Here’s what I think. A few hundred years ago a young man went to his spiritual director and asked about the moral implications of masturbation. The spiritual director told the young man that although the word masturbation is not found in Scripture, natural law and the tradition of the Church forbid it because it is not a self-giving or procreative act. The spiritual director then opened Matthew’s gospel to the Sermon on the Mount and read, “Blessed are the pure in heart, for they shall see God.” The director told the young directee, “When your heart is not pure, you turn in on yourself and will be unable to see God or grace in your life. Consequently, you will become spiritually blind.” The young man understood the advice of his director and applied it to his life. He shared the wisdom of his director with others. However, somewhere along the way spiritual blindness was replaced with physical blindness and the teaching lost its authority. It became an old wives’ tale, as incredible as the myth about hairy palms.
It seems to me that no matter how the whole masturbation and blindness business got started, the truth to which the old myth points is theologically on target. Our sexuality is a great gift from God that allows us to participate in his very life. However, when we don’t live and love according to our nature and his divine plan for us, we don’t see things clearly.
Masturbation is neither procreative nor unitive. It is an act that by its very nature is selfish, no matter what the circumstance. Rather than making one’s self a gift for the other, one treats the other as an object rather than as a person, and in turn uses the object rather than loving the person. Masturbation trains one to use another. If you don’t believe me, ask any porn addict. Or better yet, ask his wife. It’s impossible to see God while objectifying his people, even if only in the mind. The masturbation myth is only one example of many that points to a serious lack of imagination and creativity in educators’ dealings with Catholic matters. However, I think my speculation regarding masturbation does point to the wonderful irony that the traditional teaching on the subject brings one into a Technicolor Catholic world of profound beauty and freedom in a way that a more avant-garde approach promises but can never deliver.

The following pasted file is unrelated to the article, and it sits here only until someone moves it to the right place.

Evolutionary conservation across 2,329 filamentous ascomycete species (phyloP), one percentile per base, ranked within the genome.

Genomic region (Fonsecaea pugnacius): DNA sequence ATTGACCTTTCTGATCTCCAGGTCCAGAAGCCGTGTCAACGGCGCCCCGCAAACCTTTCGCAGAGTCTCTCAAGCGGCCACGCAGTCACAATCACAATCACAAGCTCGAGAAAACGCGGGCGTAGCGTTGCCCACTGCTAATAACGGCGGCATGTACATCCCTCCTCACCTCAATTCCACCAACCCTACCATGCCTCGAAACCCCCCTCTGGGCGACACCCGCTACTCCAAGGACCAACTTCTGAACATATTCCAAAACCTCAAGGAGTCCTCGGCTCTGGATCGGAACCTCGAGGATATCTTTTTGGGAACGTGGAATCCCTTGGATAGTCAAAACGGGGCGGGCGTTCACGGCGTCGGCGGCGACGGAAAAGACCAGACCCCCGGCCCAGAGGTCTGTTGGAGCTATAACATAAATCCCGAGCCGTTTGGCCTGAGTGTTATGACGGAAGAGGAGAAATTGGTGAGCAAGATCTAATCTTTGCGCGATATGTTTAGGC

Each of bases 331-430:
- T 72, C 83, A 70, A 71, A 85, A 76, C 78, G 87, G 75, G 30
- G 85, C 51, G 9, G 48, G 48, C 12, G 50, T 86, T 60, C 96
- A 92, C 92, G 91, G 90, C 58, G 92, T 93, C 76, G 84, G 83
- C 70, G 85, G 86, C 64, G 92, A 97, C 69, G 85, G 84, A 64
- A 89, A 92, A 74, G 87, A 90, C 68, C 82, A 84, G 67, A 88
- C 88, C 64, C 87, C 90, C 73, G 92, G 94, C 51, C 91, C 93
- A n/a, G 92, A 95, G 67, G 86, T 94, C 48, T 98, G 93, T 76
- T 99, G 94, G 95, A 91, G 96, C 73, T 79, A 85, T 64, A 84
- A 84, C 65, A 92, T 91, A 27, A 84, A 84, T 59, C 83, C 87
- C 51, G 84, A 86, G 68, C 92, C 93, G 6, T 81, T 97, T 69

Rather than diving deep into the tradition of Catholicism, many catechists would rather wade in safe and shallow theological waters in case the waves of orthodoxy become too much to handle. Whether it be explaining away the virgin birth or the bodily resurrection or the divinity of Christ, educators far too often take the easy way out by diluting the faith. I don’t enjoy watered-down scotch, and watered-down Catholicism is far worse. Young people long for transcendence, beauty, goodness, and truth in all its glory, yet all too often, rather than being brought to the fullness of the marital embrace between God and humanity, they are left in the banal throes of spiritual masturbation thanks to bland catechesis.
So here’s the bottom line: It is very easy to fall into the trap of judging something at first glance as superstitious, archaic, or untrue and then to dismiss it entirely. But because we Catholics are steeped in such a rich, complex, and mysterious tradition, recklessness must be avoided at all costs, especially when disguised as reform and liberation. Our first instinct is often to grasp for a black or white answer and settle a score immediately rather than to sit with the mystery and tradition for a while and allow it to speak to us. But that is precisely the task of the Catholic in the twenty-first century. Too often in our recent history, Catholics have lacked the imagination to make sense of our rich tradition and have diluted it and sterilized it for the sake of “comprehensibility.” Our faith is not like a math problem; it can never be solved or comprehended in a way that allows us to move on to the next equation. In the life of faith, there is only one equation. And unlike all other equations, this one is not for us to grasp. This one grasps us.
Write a song about that, Carey Landry.